POMONA, N.Y. -- You meet Kerry Potter and in your mind’s eye you see a cheerleader shaking pom poms.
Aside from her wholesome good looks, the director of Business Development at WRCR for the past six years, oozes energy. Potter is in charge of new advertisers and programming. She also has a talk show on Fridays at noon, “Lunchtime Talk with Jeff and Kerry.”
But Potter, who is full of life and energy, is using her station in life, so to speak, to promote an issue that is hard to talk about: death. More specifically, green cemeteries, which, like any back-to-earth movement, is all about stripping away layers of chemicals and fuss and non-biodegradable materials, and returning to a time and tradition when the process was more natural.
"I’ve been educating people on the option of green burials for several years and many people have come to realize it makes sense,” said Potter.
The goal of green burials is to return one’s remains to the earth, as simply as possible, without embalming, and its toxic chemicals, metal caskets and burial vaults that are standard features of modern funerals.
Instead, in a green burial, the deceased is wrapped in cloth shrouds or in coffins made from cardboard or softwoods, like pine. Bodies are laid into vault-free graves, usually in woodland settings in “natural cemeteries” that are springing up nationally. When headstones are used, and they are not always, they tend to be fashioned from native fieldstones and set flush to the ground.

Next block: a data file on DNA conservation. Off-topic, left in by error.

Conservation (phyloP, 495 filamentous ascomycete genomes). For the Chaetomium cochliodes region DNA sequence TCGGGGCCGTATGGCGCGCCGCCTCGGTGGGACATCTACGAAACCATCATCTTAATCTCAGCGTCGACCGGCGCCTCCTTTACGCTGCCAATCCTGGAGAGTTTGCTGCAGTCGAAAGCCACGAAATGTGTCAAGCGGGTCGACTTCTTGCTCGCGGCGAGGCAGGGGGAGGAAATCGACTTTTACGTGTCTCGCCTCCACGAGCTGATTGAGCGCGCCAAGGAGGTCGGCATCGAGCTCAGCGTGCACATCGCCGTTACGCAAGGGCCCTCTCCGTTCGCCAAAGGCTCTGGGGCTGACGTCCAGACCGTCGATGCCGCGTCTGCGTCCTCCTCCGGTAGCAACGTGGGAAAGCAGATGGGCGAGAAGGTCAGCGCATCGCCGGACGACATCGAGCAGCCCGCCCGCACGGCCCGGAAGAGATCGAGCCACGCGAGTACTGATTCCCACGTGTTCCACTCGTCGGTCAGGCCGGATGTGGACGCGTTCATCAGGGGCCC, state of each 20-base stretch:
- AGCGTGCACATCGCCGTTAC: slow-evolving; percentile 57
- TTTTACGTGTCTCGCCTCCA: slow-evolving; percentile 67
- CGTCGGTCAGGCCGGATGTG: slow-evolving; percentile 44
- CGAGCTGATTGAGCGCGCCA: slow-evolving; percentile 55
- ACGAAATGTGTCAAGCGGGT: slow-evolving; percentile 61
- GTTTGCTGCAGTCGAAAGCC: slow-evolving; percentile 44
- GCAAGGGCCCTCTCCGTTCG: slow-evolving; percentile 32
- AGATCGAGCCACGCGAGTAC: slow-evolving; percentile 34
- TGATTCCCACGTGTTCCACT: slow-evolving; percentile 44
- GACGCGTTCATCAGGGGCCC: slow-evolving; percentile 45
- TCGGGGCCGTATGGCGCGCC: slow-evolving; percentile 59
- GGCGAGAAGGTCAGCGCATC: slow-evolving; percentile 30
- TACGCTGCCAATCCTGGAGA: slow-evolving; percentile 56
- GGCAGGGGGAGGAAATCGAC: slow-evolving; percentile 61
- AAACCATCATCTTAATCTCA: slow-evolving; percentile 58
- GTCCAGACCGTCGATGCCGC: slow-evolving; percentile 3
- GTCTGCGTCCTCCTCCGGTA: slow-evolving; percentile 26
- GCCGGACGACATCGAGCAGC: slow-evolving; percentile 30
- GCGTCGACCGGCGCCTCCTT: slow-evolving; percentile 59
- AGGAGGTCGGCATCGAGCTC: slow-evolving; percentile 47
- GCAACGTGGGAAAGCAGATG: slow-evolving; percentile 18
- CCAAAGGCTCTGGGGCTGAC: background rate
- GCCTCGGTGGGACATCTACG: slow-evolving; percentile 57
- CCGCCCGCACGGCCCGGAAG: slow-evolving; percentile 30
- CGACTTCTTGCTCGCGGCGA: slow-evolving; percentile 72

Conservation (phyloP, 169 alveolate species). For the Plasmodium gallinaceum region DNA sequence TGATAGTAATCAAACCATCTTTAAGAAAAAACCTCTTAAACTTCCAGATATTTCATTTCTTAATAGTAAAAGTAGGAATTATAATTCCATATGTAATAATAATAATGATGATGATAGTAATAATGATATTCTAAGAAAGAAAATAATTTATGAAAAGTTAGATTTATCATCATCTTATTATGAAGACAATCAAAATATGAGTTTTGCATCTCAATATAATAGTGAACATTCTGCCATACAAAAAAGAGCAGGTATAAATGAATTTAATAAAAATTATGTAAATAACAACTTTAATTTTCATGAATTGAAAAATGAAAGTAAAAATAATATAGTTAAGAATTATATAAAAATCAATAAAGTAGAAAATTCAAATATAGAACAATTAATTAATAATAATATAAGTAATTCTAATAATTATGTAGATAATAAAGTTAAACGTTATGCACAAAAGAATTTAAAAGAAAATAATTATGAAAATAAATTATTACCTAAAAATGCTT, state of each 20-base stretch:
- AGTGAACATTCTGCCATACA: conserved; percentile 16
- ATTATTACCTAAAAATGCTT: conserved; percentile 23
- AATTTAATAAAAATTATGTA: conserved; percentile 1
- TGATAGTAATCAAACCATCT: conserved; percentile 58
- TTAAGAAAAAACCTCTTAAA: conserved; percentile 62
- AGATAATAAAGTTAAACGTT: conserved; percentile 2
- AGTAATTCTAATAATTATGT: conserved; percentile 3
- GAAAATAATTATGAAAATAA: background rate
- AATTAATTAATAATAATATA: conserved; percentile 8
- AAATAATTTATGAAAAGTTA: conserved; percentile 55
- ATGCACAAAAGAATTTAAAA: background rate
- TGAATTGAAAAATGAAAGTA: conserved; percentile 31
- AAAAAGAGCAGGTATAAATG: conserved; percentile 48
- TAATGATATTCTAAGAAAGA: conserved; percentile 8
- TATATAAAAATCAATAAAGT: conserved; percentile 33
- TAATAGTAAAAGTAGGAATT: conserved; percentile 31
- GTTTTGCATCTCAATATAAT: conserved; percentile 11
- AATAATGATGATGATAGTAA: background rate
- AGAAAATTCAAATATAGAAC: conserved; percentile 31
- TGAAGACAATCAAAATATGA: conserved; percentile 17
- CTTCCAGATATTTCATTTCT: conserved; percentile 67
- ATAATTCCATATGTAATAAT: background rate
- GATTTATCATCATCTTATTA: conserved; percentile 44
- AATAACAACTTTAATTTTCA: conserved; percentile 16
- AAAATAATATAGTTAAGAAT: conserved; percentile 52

Potter says her goal is to bring a green cemetery to Rockland County.
The Suffern native who lives in Montebello, says Mary Rest Cemetery in New Jersey and Sleepy Hollow Cemetery have begun to devote portions of their sites to green burials.
“We have large tracts of land here in the county, and it makes sense to incorporate green cemeteries into our park system,” said Potter.
Prior to the mid-19th century, burials were a natural affair, and were standard practice. The ideas was to allow the body to rejoin the earth. The embalming of President Abraham Lincoln popularized the process. Today environmentalists are trying to re-educate people about the impact of burials, saying graves are essentially landfills for toxic materials. Additionally, the gallons of pesticide and weed killers used to keep grounds green adds another layer of toxicity.
“Death is not a popular topic but the way we handle burials is not really sustainable,” said Potter. “I realize this is a difficult topic but the more educated we are, the more we realize we have a variety of choices, the better chance there is that we’ll make smarter decisions.”
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